Baseball doesn’t have a coordinator/assistant coach/bench coach award like it does for managers, etc. Yet, if they did, then the clubhouse leader has to be the Astros’ pitching coaches. Already lauded for their work replacing legend Brent Strom last season, Joshua Miller and Bill Murphy have the Astros once again among the pitching leaders in MLB. While blessed with talents like Valdez, Javier, and Pressly, they have gotten incredible performances from less recognized players, from minor leaguers call-up starters JP France and Brandon Bielak, to stellar bullpen performances from Maton and Abreu. All of this amid extensive injuries and regression/bad performances (Montero, Stanek). Will have to see if that continues, but as of now, the pitching coaches should be earning some major bonus money...and possibly a boatload of better coaching job interviews in the off-season.
The Hottest Seats in the Organization...Strength and Conditioning/Medical Personnel:
Injuries tend to be fickle mistresses. In some seasons, they’re manageable. In others, they destroy more dreams than a Monday morning alarm clock. For the 2023 Astros, they are causing some major chaos. The starting rotation got upended within the 1st month of the season with McCullers (out since spring training...and perhaps longer), Urquidy (previously mentioned) and Garcia (UCL injury, out at least until 2024 All-Star Break) on the IR.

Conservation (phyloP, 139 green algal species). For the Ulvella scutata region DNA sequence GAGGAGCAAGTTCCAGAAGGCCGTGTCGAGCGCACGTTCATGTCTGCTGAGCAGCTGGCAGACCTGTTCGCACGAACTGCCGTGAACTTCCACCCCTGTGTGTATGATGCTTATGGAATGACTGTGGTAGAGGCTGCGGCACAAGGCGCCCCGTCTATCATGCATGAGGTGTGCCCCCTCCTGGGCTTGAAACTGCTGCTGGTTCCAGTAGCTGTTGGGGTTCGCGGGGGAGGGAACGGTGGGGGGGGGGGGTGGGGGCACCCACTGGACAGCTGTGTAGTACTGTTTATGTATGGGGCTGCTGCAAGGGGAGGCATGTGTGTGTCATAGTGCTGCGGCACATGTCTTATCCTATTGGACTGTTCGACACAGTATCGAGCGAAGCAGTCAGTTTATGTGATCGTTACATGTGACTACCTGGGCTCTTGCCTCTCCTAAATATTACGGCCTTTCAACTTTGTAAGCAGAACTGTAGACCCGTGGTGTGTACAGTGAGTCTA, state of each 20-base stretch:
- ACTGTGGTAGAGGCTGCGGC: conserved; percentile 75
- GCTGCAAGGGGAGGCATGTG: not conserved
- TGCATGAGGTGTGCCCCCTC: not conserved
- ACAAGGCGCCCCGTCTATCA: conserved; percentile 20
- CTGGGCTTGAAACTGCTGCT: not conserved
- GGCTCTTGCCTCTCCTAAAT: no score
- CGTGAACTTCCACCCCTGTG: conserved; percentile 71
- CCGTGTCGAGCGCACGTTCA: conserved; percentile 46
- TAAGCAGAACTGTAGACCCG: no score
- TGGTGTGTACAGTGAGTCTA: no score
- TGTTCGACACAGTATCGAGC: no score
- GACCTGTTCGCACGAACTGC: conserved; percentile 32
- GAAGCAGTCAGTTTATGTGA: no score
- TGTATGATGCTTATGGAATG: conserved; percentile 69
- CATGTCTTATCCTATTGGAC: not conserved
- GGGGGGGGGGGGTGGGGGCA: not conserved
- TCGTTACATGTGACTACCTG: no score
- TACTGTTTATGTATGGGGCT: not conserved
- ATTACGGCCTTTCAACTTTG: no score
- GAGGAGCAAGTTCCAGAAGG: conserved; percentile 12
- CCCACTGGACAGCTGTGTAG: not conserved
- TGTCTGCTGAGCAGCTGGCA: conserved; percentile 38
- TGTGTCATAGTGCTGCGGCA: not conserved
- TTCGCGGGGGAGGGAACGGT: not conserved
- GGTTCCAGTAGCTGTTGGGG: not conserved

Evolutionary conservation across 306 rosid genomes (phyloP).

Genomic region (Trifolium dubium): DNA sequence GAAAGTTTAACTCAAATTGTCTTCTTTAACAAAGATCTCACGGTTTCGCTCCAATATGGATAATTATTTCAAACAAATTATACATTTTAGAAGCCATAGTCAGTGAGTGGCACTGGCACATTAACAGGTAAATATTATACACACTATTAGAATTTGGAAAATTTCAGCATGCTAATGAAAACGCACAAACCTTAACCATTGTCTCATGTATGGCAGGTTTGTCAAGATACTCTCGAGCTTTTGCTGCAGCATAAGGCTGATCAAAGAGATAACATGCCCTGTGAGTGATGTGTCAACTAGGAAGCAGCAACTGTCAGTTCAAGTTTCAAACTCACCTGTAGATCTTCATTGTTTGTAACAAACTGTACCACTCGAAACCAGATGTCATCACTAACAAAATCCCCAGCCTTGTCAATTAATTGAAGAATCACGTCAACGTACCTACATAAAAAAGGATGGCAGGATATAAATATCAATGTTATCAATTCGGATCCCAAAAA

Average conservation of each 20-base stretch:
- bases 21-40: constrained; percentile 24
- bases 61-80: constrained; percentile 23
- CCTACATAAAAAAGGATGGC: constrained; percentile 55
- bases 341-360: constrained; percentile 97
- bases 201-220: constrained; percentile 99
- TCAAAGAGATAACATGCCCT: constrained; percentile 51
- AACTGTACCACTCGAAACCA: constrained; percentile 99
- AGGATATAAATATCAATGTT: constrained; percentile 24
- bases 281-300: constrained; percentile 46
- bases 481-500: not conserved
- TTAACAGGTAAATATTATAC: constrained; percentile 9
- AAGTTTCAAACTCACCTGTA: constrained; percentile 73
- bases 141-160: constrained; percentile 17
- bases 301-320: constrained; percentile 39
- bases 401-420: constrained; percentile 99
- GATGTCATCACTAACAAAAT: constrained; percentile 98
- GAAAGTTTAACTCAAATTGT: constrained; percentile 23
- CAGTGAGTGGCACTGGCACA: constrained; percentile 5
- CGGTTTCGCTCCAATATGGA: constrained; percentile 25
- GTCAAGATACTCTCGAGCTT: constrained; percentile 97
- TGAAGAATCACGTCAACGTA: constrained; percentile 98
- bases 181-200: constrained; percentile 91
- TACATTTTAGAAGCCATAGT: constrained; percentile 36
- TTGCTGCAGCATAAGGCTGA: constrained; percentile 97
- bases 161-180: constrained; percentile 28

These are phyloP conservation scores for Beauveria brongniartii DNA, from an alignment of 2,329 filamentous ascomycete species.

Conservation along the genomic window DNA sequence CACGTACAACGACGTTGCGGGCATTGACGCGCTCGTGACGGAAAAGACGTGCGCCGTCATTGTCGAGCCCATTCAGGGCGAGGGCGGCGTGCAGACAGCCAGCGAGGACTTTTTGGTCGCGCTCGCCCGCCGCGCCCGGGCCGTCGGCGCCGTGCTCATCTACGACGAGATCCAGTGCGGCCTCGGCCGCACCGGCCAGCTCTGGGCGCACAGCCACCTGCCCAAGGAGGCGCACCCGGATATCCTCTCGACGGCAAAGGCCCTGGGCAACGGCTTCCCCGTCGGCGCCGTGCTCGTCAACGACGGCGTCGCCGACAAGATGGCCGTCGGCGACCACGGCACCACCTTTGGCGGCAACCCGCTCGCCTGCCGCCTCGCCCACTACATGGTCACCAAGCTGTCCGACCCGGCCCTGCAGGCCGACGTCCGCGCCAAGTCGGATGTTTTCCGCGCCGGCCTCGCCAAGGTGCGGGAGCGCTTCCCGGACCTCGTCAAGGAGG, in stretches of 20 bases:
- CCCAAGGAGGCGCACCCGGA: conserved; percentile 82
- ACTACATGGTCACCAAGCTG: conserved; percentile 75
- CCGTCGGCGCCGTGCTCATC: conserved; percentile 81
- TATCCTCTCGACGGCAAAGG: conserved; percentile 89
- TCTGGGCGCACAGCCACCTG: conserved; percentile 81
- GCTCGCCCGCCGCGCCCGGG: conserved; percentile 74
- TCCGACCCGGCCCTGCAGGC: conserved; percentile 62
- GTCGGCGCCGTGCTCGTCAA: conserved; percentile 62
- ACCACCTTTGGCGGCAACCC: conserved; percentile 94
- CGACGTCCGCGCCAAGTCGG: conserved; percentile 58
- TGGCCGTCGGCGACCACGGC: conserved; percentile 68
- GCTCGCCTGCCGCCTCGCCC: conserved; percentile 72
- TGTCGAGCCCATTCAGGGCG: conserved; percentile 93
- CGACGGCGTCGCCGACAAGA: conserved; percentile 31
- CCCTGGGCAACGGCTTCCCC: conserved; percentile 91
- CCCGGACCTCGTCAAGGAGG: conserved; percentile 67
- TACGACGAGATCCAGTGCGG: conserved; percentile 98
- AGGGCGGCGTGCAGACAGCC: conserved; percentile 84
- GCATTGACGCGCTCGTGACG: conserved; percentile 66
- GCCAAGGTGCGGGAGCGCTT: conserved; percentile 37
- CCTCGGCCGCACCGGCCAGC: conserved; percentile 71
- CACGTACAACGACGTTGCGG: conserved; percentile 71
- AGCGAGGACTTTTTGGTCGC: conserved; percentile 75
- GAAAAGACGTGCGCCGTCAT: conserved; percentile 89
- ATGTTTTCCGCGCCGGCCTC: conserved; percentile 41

While not the sole reason for the offense’s struggles, injuries deprived Houston of Altuve’s bat for the 1st eight weeks of the season, as well as Brantley’s sweet swing. Not even the organizational reserves can escape the injury plague, as Whitley, Wagner, and Gilbert are all out due to various ailments. Given the pitching staff attrition, Whitley’s injury is especially impactful.
The situation is not helped much by apparent rehab setbacks to Brantley, who was on the verge of joining the MLB squad in early May, and McCullers, who was primed to throw against live bats at one point. While teams generally don’t like to discuss injuries, getting straight answers from Astros’ leadership is proving quite difficult. Most authoritarian states are more forthcoming about the ailments of their leadership than the Astros are for their players. Sometimes, injuries happen, and no rehab or treatment will quickly resolve the issues. However, if the team’s injury woes continue and it keeps the Astros from their ultimate goals, then the strength and conditioning/medical personnel will pay the price.